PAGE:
Hurricane Lane has been officially declared an emergency and therefore homeowners may be eligible for FEMA assistance should the need arise.
Joseph Mascali, Vice President of Risk Management Services at Procor, has prepared the below list of tips for homeowners to better prepare themselves in handling their homeowner insurance claims and FEMA claims.
1. Do your best to mitigate your loss before the hurricane makes landfall.
Prior to the hurricane making landfall it is always best to prepare your home for the worst. There is nothing worse than being unprepared or under estimating a hurricane. Inspect your home and determine if there are any vulnerable points.
Potential impact areas can be windows, doors, basement entry ways, etc. Do your best to board up/further secure these vulnerable points. Make sure any costs you incur for mitigation efforts you document and save if you have a loss. These costs are often reimbursable by the Insurance companies and FEMA.
2. Take ample photographs and videos to memorialize ALL damage (however small).
It’s extremely important to document your damage immediately following the event. Any evidence that can be acquired will help in facilitating both your homeowner’s insurance claim and FEMA claim (pursuant to eligibility determinations).
Link to FEMA information :
3. After the hurricane passes FILE A CLAIM AND REGISTER!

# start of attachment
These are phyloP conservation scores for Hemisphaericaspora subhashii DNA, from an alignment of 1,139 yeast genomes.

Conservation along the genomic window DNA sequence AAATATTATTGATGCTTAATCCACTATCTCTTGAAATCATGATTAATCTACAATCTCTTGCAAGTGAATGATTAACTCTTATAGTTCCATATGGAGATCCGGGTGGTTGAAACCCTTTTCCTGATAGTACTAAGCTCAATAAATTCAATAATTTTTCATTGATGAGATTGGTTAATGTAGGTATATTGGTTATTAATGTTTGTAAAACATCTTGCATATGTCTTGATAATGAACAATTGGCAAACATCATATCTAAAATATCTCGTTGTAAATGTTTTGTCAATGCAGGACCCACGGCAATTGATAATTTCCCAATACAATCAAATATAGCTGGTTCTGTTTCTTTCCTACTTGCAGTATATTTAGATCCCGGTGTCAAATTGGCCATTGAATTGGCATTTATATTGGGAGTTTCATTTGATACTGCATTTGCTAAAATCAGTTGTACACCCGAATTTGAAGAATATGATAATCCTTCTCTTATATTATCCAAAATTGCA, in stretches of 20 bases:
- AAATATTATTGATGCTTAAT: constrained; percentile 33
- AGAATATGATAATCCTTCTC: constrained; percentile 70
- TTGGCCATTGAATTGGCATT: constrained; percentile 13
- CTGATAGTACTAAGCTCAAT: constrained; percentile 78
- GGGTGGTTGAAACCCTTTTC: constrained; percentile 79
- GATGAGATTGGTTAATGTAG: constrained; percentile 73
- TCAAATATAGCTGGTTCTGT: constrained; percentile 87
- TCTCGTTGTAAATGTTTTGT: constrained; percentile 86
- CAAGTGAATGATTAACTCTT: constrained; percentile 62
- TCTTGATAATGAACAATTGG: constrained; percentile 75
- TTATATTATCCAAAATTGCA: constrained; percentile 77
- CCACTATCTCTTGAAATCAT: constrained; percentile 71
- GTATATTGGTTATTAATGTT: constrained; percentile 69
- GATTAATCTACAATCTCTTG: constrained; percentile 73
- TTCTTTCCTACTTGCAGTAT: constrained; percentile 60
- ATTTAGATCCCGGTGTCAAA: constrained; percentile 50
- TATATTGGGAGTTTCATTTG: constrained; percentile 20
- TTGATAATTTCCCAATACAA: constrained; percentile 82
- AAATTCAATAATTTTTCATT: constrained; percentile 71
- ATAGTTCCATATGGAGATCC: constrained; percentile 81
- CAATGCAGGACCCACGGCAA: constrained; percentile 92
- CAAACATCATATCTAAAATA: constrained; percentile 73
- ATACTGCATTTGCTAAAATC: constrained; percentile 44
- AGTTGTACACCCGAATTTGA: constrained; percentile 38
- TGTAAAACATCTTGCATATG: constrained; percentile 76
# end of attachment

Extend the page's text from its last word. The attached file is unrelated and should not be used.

No matter how minimal damage you may have sustained, it is always important to file a claim and register with FEMA. Immediately following a catastrophe the volume of claims reported are exorbitant, therefore the earlier you file and register that higher you are up in the cue. Once a claim has been filed with your insurance company and you have registered with FEMA be sure to set daily reminders to follow up! The more persistent you are the better the response time will be.
3. Prepare for the Adjuster site-visit(s)
Now that you have taken the steps to mitigate your loss to the best of your ability, you have documented and memorialized all of your damages and you have filed a claim with your insurance company and registered with FEMA, it is time to prepare for the adjuster visit. (Note, both your insurance company and FEMA will be sending out adjusters to review your property and damage.) Gather all of the documentation and organize all the information you have gathered to date (i.e. photos, videos, receipts, quotes, etc.) and show this to the adjuster at the beginning of the meeting. Also, be sure to get the adjusters contact information immediately, for additional follow ups and correspondences (during a disaster it is sometimes the small things that are skipped over that lead to delays in claims handling). During the walk through be sure to point out all damages and take notes of any agreements or comments made by the adjuster. When the site-visit is finished, it is always best to follow up with an email summarizing the discussion and any next step action items.